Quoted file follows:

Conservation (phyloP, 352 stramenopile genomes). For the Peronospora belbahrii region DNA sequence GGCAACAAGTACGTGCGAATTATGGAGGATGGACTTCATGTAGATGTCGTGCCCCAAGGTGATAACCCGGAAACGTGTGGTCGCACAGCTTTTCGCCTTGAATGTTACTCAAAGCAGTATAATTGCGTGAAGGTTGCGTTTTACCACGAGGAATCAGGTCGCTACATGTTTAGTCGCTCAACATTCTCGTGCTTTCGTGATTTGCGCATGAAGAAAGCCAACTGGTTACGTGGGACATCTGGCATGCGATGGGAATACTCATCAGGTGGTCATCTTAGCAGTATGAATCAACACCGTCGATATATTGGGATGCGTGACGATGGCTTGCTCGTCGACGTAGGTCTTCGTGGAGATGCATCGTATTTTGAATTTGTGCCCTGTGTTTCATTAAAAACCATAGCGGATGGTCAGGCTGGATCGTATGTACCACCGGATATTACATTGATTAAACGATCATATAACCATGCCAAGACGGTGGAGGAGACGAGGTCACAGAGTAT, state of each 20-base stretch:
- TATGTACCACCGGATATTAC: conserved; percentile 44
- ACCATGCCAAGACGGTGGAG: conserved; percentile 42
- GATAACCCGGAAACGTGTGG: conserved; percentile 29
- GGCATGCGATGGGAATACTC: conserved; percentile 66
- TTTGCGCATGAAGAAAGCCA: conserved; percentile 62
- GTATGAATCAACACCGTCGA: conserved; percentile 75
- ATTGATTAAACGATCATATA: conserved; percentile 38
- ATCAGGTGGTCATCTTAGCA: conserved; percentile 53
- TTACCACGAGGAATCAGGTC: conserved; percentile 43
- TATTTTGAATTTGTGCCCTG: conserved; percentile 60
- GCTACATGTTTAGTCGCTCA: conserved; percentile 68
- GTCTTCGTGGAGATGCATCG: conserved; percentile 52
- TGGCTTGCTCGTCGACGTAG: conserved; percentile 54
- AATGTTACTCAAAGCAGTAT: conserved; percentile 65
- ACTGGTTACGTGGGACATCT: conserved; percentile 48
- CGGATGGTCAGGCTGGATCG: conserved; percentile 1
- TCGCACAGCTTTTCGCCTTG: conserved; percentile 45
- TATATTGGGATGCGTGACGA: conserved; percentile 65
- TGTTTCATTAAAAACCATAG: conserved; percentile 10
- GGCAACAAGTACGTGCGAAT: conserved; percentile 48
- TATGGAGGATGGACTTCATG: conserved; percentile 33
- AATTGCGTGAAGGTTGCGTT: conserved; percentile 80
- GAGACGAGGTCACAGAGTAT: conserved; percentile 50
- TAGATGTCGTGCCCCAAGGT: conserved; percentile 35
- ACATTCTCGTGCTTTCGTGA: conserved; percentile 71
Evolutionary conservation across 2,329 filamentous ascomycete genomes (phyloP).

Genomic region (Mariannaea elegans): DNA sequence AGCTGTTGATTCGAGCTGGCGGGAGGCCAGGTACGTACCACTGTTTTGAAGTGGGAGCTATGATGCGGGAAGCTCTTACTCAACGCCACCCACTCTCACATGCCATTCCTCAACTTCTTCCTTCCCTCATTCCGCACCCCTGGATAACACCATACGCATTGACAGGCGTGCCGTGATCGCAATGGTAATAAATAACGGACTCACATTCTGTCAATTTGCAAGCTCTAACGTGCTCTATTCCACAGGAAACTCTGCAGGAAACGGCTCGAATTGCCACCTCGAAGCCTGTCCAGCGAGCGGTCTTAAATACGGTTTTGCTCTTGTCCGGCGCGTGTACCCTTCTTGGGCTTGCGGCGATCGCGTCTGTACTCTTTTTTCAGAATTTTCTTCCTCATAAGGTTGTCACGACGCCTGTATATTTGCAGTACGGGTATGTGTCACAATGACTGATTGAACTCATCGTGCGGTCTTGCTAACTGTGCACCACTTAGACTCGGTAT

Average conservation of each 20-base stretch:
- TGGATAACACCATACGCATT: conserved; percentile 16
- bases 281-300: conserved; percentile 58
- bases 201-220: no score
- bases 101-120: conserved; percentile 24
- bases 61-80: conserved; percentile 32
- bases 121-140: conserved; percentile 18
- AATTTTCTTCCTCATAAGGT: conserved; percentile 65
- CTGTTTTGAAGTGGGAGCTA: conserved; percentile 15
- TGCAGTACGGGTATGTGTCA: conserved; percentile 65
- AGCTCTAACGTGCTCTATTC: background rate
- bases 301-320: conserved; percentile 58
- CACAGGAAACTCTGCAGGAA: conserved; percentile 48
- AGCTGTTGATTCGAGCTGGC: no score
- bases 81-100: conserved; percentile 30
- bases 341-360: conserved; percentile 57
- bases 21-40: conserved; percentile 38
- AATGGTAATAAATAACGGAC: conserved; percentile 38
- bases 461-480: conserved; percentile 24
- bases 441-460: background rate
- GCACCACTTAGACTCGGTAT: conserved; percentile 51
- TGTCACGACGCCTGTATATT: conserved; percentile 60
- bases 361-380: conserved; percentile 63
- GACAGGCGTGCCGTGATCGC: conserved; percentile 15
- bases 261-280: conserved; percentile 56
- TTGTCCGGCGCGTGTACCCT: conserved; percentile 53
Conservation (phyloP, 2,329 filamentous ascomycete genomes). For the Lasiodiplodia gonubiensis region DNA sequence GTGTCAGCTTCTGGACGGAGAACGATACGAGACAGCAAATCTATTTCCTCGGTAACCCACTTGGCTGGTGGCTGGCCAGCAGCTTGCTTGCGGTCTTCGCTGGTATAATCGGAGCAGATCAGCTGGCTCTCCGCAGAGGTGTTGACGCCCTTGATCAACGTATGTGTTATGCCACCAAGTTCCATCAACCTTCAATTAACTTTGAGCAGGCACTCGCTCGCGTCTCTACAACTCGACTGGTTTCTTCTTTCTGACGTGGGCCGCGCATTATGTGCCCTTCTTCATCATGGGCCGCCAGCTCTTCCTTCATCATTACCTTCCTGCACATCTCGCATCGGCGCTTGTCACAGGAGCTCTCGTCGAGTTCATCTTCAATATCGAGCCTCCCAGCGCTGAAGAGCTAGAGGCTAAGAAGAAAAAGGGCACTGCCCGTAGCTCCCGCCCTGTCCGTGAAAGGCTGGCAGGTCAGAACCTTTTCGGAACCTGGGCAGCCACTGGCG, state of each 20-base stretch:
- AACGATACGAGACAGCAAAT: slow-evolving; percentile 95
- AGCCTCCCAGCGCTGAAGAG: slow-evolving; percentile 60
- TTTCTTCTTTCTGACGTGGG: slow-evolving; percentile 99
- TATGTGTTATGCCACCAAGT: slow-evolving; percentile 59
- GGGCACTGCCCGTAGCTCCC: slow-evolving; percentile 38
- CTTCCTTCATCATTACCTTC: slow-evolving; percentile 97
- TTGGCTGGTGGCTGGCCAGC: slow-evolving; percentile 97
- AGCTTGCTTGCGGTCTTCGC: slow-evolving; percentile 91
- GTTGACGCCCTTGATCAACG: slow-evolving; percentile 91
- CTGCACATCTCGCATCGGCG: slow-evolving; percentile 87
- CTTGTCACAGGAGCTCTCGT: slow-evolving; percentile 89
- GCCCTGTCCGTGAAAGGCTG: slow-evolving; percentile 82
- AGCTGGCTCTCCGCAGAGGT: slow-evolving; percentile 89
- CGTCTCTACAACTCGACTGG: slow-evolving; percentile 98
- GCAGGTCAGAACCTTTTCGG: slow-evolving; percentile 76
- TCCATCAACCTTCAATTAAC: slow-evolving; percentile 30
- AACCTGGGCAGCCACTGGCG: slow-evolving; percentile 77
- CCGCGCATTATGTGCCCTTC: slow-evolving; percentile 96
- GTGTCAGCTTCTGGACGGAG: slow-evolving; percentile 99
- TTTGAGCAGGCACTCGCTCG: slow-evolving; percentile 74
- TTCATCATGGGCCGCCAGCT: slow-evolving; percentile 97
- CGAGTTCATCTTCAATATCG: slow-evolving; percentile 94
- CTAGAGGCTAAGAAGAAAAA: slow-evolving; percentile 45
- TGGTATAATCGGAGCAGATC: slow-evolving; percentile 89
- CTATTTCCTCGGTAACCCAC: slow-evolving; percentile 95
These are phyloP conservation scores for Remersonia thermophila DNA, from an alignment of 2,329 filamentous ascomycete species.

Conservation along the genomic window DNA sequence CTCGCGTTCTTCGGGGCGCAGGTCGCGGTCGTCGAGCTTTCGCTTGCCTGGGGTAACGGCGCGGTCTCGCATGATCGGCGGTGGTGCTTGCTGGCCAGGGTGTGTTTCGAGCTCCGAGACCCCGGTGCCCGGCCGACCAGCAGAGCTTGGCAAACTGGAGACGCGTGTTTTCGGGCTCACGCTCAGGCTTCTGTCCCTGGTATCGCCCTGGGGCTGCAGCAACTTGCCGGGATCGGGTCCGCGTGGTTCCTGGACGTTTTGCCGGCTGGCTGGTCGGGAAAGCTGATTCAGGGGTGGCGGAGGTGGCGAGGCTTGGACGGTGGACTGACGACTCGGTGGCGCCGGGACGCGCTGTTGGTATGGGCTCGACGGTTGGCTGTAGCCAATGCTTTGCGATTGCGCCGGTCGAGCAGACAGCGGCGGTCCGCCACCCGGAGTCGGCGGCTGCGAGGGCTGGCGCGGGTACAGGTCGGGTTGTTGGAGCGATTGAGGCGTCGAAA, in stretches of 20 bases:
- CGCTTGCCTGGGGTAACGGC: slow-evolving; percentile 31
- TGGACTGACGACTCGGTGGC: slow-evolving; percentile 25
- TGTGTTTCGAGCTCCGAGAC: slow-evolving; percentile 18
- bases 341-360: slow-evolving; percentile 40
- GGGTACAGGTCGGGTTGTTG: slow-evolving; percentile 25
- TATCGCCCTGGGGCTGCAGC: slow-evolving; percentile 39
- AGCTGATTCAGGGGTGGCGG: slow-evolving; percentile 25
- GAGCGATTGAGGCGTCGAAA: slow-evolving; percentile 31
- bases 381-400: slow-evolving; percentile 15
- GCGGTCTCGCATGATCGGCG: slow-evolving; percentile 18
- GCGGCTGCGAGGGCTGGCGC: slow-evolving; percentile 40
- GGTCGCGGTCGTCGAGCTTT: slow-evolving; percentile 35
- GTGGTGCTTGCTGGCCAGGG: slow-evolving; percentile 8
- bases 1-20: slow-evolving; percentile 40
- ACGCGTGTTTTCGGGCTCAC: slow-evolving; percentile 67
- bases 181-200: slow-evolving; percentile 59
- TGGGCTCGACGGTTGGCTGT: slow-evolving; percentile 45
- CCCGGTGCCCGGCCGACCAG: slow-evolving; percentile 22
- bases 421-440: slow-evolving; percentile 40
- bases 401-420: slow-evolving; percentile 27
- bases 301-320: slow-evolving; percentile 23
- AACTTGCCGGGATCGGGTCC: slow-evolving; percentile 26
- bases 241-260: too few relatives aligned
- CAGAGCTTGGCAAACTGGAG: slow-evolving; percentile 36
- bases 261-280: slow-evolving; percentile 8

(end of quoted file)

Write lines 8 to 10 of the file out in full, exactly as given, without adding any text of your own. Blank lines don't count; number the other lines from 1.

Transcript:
- ATTGATTAAACGATCATATA: conserved; percentile 38
- ATCAGGTGGTCATCTTAGCA: conserved; percentile 53
- TTACCACGAGGAATCAGGTC: conserved; percentile 43